PROGRAM (Doll)House for the “Calvin Klein Woman,” displayed in the Calvin Klein Collection storefront on Madison Avenue during the 2008-2009 holiday season
AREA Dollhouse: 4.0 m² (43 sf); Concept House: 190 m² (2,000 sf)
WEIGHT 450 kg (1,000 lbs)
PROJECT COST Confidential
STATUS Completed November 2008
KEY PERSONNEL Jeffrey Franklin, Joshua Prince-Ramus, Jacob Reidel, Alejandro Schieda, Eugenia Zimmermann
CONSULTANTS Magnusson Klemencic, Situ Studio
Calvin Klein’s Senior Vice President for Creative Services approached REX to design a concept house showcasing pieces from the company’s apparel, accessory, and home lines. The catch: the house would be realized in miniature and displayed in the main window of Calvin Klein’s Madison Avenue store during the 2008-2009 holiday season. REX dubbed this fusion of concept house and doll house a “(Doll)House.
For a practice committed to using constraints as generative opportunities, the project was challengingly whimsical, presenting an exciting (and fun) opportunity to test the limits of our methodology across multiple scales.
A response to two markedly different scales and purposes, the (Doll)House had to reconcile—in one design—the contradictory constraints of a concept house and a doll house:
1. The concept house had to be designed for the “Calvin Klein Woman,” a professed city-dweller; the doll house typology is traditionally a suburban, detached, single-family dwelling.
2. The concept house had to provide privacy for its hypothetical inhabitant; a doll house has to be open, at eye-level, and easily viewed in the round.
3. The concept house had to respect the minimalist aesthetic of Calvin Klein; the doll house had to be bold enough to attract the attention of holiday shoppers.
4. The concept house required a hypothetical site in New York City; the doll house site was already fixed—a Madison Avenue storefront.
By siting the concept house in the ‘landscape’ above a Manhattan intersection, the competing demands of the two scales begins to reconcile. Suspended in air, the concept house remains a freestanding residence while capitalizing on underutilized urban space. Undeniably frivolous, the Madison Avenue (Doll)House nevertheless contains a kernel of an idea for accommodating growth in rapidly-densifying cities.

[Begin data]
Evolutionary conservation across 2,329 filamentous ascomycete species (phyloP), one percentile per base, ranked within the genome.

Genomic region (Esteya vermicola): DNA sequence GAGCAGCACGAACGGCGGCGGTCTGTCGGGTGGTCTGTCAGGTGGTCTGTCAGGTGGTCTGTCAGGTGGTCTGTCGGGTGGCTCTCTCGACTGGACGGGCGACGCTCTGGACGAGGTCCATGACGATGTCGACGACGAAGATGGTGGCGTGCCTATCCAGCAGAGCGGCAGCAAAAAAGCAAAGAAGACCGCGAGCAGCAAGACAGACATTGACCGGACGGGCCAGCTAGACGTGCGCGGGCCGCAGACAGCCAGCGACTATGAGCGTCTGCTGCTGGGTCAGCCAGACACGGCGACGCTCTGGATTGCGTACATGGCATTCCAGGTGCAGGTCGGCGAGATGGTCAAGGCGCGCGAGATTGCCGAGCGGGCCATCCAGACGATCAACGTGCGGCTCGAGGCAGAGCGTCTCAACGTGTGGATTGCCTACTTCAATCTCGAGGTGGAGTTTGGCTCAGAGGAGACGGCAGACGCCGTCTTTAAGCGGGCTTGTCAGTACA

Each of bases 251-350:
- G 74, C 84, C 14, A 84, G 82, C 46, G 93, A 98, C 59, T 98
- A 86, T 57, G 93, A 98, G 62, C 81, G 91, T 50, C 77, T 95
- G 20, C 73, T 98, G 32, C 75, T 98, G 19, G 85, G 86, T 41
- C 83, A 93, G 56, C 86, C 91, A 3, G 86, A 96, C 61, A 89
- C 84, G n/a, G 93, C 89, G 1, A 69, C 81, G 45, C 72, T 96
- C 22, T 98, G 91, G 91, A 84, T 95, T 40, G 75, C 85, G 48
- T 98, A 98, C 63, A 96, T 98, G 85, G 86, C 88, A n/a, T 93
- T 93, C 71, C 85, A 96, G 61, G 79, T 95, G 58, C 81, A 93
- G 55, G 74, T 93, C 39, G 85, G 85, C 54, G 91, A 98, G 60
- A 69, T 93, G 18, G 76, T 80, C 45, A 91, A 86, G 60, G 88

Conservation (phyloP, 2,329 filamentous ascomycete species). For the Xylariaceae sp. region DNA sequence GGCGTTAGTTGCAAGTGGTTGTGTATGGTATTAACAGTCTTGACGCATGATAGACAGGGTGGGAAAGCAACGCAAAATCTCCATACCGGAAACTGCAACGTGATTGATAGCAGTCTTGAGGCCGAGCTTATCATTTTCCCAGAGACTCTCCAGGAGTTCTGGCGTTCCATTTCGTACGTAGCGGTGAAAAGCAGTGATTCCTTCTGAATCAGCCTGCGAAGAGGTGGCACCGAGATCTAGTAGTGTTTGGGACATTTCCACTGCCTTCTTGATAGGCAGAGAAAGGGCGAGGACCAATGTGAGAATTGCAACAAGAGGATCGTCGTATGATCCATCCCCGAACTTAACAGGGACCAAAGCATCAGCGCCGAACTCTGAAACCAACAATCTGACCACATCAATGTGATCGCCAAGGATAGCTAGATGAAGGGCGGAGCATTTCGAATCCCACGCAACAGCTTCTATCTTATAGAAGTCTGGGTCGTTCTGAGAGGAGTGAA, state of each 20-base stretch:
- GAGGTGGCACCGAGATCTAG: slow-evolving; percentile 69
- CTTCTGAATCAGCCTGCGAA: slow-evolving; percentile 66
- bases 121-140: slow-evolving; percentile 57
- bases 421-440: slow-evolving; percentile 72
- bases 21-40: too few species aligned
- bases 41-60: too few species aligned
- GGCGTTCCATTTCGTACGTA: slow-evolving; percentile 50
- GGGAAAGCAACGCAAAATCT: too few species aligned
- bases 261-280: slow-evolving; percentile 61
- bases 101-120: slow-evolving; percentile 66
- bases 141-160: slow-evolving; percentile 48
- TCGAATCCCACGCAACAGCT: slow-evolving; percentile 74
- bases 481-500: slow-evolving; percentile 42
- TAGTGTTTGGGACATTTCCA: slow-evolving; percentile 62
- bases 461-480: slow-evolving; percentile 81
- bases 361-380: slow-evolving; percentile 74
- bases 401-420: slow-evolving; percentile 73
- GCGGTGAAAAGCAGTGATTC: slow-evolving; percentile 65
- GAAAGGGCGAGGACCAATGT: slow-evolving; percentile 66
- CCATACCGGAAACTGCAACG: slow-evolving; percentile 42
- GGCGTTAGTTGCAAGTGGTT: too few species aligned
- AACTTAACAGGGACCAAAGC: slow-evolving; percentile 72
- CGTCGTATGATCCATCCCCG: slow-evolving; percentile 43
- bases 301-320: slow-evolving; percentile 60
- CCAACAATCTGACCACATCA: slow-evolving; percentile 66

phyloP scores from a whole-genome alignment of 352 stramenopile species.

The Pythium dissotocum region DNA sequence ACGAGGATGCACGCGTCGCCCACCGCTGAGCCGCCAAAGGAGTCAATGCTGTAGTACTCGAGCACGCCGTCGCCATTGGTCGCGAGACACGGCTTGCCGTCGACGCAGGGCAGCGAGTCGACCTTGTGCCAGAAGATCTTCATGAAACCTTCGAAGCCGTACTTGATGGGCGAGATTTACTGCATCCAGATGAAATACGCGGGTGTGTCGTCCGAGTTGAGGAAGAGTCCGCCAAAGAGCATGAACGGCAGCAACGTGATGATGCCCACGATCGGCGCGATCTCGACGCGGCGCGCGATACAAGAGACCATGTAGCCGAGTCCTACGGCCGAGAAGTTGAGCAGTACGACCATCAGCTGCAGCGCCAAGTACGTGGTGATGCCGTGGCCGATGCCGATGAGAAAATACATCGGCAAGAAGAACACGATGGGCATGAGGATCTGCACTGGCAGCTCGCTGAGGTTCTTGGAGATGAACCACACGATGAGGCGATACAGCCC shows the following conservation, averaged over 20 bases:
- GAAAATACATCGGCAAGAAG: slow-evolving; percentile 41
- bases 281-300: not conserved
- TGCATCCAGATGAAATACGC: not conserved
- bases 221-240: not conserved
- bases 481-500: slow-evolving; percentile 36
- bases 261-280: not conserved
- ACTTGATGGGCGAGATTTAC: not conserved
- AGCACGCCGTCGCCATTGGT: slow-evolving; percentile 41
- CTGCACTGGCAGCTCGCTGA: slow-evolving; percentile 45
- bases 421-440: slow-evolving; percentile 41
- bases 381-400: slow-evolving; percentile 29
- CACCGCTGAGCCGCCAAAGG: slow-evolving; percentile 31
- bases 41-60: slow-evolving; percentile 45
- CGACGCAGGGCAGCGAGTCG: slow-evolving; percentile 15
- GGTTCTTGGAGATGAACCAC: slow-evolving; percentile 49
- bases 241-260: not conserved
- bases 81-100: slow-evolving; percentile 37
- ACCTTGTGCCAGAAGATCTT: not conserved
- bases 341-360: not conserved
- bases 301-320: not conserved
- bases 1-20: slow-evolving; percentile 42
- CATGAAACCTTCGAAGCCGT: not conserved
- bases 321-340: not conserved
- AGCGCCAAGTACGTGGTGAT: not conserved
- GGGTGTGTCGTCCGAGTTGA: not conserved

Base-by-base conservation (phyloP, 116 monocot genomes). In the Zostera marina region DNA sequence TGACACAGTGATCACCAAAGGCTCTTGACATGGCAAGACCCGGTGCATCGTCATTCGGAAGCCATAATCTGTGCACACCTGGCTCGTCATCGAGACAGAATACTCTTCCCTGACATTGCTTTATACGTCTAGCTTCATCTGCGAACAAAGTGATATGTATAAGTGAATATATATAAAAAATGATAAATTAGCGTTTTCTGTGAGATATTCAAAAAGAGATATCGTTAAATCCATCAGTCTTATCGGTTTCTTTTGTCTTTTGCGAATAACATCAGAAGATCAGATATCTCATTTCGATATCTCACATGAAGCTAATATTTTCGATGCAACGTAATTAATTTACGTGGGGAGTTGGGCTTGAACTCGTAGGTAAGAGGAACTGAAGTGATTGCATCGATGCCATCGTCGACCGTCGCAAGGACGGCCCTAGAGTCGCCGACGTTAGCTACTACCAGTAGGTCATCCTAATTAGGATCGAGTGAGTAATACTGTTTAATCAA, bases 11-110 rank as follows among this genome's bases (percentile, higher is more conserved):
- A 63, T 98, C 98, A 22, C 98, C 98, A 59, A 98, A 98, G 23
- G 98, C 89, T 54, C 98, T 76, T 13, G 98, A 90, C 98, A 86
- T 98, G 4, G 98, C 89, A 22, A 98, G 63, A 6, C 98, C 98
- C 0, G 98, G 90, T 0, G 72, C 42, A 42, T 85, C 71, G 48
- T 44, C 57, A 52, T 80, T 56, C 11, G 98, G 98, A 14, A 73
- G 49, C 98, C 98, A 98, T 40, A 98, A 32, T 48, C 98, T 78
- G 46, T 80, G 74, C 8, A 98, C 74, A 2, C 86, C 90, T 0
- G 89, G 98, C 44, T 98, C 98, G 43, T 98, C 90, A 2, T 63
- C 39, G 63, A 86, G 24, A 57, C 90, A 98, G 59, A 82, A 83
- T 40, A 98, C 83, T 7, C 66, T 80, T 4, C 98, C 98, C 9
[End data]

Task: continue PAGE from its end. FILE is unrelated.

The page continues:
Meanwhile, elevated and freestanding within the storefront, the doll house can be seen closely in the round and from afar, and can be opened from all sides for play.
The conflicting constraints that remained unresolved by the selection of the concept house’s site are reconciled by the (Doll)House’s design itself. The design begins as four, minimalist floor plates (dining room, living room, bedroom, and rooftop pool terrace) following the precedent set for Calvin Klein by John Pawson, the store’s designer. The plates are then shifted to maximize visibility into the doll house, and to provide views out for the imagined occupant of the concept house.
To balance the opposing desires for views and privacy, the (Doll)House is wrapped in a cocoon of translucent white textile. Conceptually, this fabric layer operates as a sunshade, outboard of a glass façade.
The interiors and roof terrace are furnished with miniature replicas of pieces from the company’s apparel, accessory, and home lines. These items were designed by the company’s creative directors: Francisco Costa, Calvin Klein Collection for Women; Italo Zucchelli, Calvin Klein Collection for Men; Ulrich Grimm, Calvin Klein Shoes & Accessories; and, Amy Mellen, Calvin Klein Home.
Architect Joshua Prince-Ramus in front of the Madison Avenue (Doll)House
Images Credits: James Lattanzio; Luxigon; Situ Studio
(text from REX Architects)